Linda Jo Kushner’s campaign on KickStarter.com

DB’s Hotdog and Sasauge Emporium Campaign on FoodStart.com

$100,000 in funding from with a KickStarter.com campaign – This interview is not with a food truck or restaurant owner. The guys featured here were raising capital for a back pack they wanted to create. Still, they explain there process for getting funded with KickStarter.com and many of the lessons can be applied to raising money for a truck.

3.) Finally, be realistic about how much money you can raise. Getting $100,000 in funding for a brand-new food truck probably won’t be possible for you unless you’ve got a really wealthy and strong network of people to tap into. For the majority of start-ups, crowdfunding a truck is an important component of the funding mix… not the only part.

Learn How These People Funded Their Business

One of the best ways to figure out how to do something is to learn from people that have been there and done it. In each of these podcasts the entrepreneurs share their unique perspective on raising capital to build a mobile food business. I encourage you to listen to these interviews, take notes, and implement the advice of these successful food truck entrepreneurs:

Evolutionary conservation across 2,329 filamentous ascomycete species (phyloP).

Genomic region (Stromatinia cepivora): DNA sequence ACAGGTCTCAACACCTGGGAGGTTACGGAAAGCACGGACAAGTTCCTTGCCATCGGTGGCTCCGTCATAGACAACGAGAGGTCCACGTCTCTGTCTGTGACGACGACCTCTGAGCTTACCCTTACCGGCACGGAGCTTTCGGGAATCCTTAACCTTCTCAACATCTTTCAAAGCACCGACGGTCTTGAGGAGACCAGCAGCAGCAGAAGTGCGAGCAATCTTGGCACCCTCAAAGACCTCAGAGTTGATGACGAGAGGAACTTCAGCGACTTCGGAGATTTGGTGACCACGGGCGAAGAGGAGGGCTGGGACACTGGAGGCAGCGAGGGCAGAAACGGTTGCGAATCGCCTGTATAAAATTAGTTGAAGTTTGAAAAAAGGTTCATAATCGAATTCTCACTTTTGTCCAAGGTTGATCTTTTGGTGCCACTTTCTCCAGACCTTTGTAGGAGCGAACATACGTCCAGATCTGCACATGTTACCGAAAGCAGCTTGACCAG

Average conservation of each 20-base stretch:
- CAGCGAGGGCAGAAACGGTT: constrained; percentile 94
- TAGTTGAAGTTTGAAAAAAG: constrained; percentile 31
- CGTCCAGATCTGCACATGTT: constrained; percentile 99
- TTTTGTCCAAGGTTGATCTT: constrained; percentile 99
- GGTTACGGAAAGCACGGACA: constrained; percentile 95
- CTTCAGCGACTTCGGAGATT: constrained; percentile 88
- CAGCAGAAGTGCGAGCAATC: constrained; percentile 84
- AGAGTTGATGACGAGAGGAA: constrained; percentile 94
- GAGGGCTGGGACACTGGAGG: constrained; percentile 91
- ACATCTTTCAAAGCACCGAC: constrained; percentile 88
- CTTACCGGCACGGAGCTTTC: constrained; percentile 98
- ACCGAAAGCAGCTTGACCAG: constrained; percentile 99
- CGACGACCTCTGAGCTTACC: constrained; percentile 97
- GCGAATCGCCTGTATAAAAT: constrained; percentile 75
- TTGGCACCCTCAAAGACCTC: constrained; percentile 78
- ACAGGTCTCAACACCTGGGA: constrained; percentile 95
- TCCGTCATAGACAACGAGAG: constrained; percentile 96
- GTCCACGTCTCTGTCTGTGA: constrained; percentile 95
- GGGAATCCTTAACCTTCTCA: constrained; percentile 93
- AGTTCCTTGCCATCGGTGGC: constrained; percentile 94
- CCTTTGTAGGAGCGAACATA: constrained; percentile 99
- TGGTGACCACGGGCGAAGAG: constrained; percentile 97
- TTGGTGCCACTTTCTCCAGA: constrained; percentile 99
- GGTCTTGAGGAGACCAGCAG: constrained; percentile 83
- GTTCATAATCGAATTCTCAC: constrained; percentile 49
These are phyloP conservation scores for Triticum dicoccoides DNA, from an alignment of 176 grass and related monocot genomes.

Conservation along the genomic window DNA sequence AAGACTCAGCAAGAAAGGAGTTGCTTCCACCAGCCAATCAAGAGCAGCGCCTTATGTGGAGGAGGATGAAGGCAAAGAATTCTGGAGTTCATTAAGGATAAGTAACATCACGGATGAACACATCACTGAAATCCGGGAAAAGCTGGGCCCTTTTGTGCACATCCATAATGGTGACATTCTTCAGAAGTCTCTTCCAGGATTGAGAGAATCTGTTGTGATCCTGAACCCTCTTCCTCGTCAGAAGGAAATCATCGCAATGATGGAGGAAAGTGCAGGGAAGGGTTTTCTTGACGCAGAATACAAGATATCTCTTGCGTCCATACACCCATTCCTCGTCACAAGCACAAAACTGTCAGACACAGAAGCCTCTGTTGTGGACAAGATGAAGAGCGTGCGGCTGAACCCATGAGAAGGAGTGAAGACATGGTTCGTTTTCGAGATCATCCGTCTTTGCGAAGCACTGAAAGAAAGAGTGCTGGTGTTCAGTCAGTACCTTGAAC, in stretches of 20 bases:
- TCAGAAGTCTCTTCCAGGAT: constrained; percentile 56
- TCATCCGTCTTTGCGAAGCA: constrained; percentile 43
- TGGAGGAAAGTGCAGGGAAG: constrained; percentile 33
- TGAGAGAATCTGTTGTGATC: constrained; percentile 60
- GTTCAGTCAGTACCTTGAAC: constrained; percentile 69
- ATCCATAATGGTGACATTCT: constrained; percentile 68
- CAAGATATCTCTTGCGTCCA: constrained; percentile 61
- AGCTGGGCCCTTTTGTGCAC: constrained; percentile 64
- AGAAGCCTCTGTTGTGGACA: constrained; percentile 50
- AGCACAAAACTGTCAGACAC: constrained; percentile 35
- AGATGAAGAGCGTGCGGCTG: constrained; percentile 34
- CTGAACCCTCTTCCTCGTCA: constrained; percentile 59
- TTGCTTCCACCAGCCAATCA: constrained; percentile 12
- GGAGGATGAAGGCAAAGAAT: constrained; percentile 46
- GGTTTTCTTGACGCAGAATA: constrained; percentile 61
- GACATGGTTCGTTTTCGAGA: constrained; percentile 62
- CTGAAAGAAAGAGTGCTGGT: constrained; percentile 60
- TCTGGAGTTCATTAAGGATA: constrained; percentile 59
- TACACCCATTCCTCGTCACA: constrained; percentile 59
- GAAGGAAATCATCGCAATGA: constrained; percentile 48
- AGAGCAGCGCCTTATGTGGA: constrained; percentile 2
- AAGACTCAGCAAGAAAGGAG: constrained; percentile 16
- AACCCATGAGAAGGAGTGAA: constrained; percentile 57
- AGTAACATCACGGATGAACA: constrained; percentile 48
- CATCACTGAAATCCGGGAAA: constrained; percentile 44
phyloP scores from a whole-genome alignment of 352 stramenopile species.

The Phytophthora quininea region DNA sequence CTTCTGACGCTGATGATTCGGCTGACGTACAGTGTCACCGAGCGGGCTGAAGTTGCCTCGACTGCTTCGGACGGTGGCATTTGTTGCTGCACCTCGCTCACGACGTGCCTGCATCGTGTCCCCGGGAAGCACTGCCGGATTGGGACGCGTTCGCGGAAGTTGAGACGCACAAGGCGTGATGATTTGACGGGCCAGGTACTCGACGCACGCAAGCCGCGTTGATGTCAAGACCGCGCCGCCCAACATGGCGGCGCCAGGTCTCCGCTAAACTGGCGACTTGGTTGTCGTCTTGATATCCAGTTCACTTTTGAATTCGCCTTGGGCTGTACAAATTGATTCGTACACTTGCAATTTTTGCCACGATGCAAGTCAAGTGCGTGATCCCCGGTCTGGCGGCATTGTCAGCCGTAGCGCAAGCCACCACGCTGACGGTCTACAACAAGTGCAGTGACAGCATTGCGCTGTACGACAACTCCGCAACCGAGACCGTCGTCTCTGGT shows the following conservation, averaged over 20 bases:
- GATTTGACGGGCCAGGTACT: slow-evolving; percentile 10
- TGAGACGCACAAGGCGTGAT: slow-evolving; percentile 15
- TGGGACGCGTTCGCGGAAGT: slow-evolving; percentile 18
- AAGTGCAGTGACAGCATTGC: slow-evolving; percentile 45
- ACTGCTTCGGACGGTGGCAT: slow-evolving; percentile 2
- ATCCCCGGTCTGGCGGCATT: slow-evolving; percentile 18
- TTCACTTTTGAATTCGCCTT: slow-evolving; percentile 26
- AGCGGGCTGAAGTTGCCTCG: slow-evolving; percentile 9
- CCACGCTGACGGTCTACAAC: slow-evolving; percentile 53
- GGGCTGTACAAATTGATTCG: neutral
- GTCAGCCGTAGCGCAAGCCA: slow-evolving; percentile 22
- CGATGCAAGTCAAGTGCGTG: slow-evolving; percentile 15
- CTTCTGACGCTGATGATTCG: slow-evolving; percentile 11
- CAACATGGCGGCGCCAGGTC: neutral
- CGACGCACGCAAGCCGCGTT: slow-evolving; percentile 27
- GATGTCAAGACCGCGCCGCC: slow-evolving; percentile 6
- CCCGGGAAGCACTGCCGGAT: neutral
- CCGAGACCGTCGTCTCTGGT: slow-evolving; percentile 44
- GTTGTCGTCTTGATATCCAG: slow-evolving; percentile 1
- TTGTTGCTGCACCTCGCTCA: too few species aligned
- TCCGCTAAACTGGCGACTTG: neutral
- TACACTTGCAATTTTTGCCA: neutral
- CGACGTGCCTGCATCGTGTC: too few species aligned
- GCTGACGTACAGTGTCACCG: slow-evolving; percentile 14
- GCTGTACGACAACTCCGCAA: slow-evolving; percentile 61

Linda Jo Kushner: Learn how Kushner raised over $20,000 in 28 days using KickStarter.com so she could start Linda’s Luncheonette. Download here. Go to page 8 of this guide for more details on how Kushner accomplished this.

Marty Richie: Listen to Richies story of how he tapped into multiple sources (401K, savings, credit cards, and his family) to fund the Motley Crews Heavy Metal Grill. Download here.

Allen Tan: Listen to this episode to find out how you can get started with no experience in the food industry and lots of student loan debt. Also, learn how using the concept of a pop-up could help you get started even faster. Download here.

Laney Strange: See why Laney Strange decided to go with a food trailer instead of a truck to get Memphis Punch rolling. Hint: It was much, much more affordable to go with a trailer. Download here.

Thank you for reading!

I want to thank you for taking the time to read through this far. If you’re able to get this through this material I don’t think anyone can question your seriousness about starting or expanding an existing food truck business.

The food truck business certainly isn’t for everyone. But for those handful of individuals that want to forge their own path and make money on their own terms in the food industry this journey can be both rewarding and profitable.

Finally, if you know someone that is interested in food truck entrepreneurship, please tell them about FoodTruckEmpire.com in person or by sharing the content on websites like Facebook and Twitter. It’s readers and listeners like you that make it possible for me to continue putting out this content on an ongoing basis. So Thank you!

If you’ve got any questions or thoughts about topics I should cover in the future on this website, please email me at [email protected]. I usually respond to emails in about 48 hours on weekdays and read the emails.